Steve Goble

Choose life. (Deuteronomy 30:19)

Carrie advises Goble of his geographic whereabouts
My life seemed a bit self-conscious to have me back.

Would I relate to my friends differently? Would they even notice that I’d been away for a year? Would I really want them to notice?

And things were different – different in a subtle, slightly awkward, almost nearly sort of way.

The morning I arrived home, I had expected my mum to look a bit older, but she looked exactly the same.

We sat in the living-room, looking out at the garden that we’d photographed each other in when I’d left a year earlier. One of the cats, Seven, was sitting out there. “Will she remember you?”

I got up and opened the French windows to find out.

There she was, sitting in the middle of the lawn, looking across at me, all contented. I approached. I'd got her attention. I got nearer. Cats smell everything first, so I decided to let her sniff my fingers. Except that I couldn’t, because she’d bolted away terrified.

I returned to the living-room. “Yep, she remembers me all right.”

The post. There was a whole box of it. All the important stuff had already been scanned and emailed to me, but I still went through it all straight away, to get rid of it.

Multiple brochures from Mastersun Holidays, rejoining offers from my gym, letters from my solicitor, mailings that had resulted from my unsuccessful job-seeking enquiries at the Christian Resources Exhibition a year ago.

A pop-up Christmas card, sent circa October, from John Brownlee. (we have an ongoing war each year to send each other’s card first – I haven’t actually seen John since I first met him in 1994)

A birthday card from Suze, not actually saying goodbye, but wishing me the best for the future, wherever I’ve disappeared to. Really must phone her and schedule that now 6-year-old coffee appointment.

My life, without my input, slowly developing anyway with whatever I had left behind for it to go on, like the disappointing contents of an abandoned fridge.

Speaking of which, in the kitchen, I couldn’t remember where anything was. I washed-up, but I couldn’t remember where anything went. I ate, but I had to complement the fork with a knife again.

My clothes were enjoying mothballs, so I thought of Pastor Brett Jones’ sermon on Mothball Mathematics. (yes Brett, I now associate you with mothballs – congratulations. :))

My bed felt very hard. I couldn’t believe that this was the mattress I had chosen 2 years earlier. Flatmate Neil’s words drifted back to me from nary a week earlier “You won’t be able settle back home now mate.”

Herschel was my best friend. He’d emailed me almost every weekday. But I hadn’t actually spoken to him since leaving. What if there were now awkward pauses in our conversation? I was exhausted after a day, followed by a 24-hour flight, followed by another day, and my eyes were closing in bed, but even with my brain clumsily trying to write sentences 3-words-at-a-time at dial-up speed, I reached over to the phone and called him anyway.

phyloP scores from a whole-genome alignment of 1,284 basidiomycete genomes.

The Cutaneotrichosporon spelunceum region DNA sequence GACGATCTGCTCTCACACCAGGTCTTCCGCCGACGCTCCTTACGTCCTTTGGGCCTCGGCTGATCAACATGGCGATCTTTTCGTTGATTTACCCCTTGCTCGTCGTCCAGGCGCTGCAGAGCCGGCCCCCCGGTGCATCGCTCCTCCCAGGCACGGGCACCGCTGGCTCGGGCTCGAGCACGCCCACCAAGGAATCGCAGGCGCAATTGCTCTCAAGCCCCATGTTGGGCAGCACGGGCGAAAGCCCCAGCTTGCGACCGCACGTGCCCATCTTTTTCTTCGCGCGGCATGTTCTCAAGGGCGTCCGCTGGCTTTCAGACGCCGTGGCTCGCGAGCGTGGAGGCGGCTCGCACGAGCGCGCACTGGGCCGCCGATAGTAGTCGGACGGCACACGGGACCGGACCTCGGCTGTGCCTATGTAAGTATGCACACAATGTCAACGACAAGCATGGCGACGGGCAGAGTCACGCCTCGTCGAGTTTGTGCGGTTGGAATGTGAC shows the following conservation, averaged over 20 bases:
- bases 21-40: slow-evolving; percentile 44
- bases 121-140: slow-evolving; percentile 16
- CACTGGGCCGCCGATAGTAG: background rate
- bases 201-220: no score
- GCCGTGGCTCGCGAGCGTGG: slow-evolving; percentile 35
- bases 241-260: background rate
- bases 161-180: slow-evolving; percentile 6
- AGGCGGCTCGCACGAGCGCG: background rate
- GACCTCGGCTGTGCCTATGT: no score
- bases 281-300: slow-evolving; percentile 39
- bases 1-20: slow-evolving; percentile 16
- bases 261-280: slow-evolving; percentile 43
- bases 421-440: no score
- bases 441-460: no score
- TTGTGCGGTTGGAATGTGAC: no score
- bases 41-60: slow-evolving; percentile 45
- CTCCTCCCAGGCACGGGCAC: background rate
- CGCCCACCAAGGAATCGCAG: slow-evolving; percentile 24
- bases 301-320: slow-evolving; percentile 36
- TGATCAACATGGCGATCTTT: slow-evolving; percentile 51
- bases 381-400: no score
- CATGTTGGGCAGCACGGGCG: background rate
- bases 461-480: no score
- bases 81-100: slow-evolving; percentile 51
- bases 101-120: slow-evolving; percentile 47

Over an hour later I put the phone down again. Nah – still the same green-haired klown.

On Sunday morning I got up and snuck quietly into St Stephen’s Church. I felt pretty cool about this – flying 10,000 miles just to casually drop-in to church one Sunday – as if I could do so every week if I felt like it. I really needn’t have worried about attracting any attention, there were only my mum’s friends there, including Raili.

“Hello Raili!” I said in an unusually clipped British accent. Well now I must be home – I was greeting Raili. And another retired lady who I’d met at a dinner over a year ago. I chatted to her for quite a while – now I had the confidence, and the genuine interest, to do so.

Nothing had any meaning in the present – but plenty in the past.

Passing the hospital, I remembered Dorry, and how I had taken her for a zimmer-framed walk down one of the hospital’s corridors, and how I would not be hearing any more of her.

In New Zealand, I used to walk through modern-looking Botany Town Centre, imagining it to be Kingston. Now I walked through modern-looking Kingston mentally placing shops in Botany Town Centre.

I looked at the corner where Nando's was in New Zealand, and fellow Brit Karen's advice floated back to me. “When you go back home, you’ve changed, but everyone else is the same.”

Hmmm, well the dog was the same - still missing. Not an actual dog you understand, but a man who, quite inexplicably, used to refer to himself as one. David Dog – my father.

The house was, as it has been for a few years now, empty without him. Without all the sound he used to make. The tinny sound of football on his radio. The urgent blare of BBC News on the TV, at 1, 6 and 9 o’clock. The industrial gurgle of the kettle boiling, cups being stirred, and then the wet teaspoon clattering onto the tea-tray. Clever activities for a dog.

Now the house sounded a bit like an empty school classroom during the summer holidays.

One of the reasons why I’d delayed my trip to NZ last year, had been to organise a very, very important film-shoot. Now, amongst my post, was the roll of film, returned from the processors in Switzerland.

I set-up the projector and viewed it – it had come out perfectly, but I still had a few more shots to get in the can, so I picked-up the phone.

I’d cleared my post, phoned Hershel, been everywhere and now I was picking-up my old film-projects again.

There was really no evidence at all that I had even been away.

It was just all so quiet without me around.


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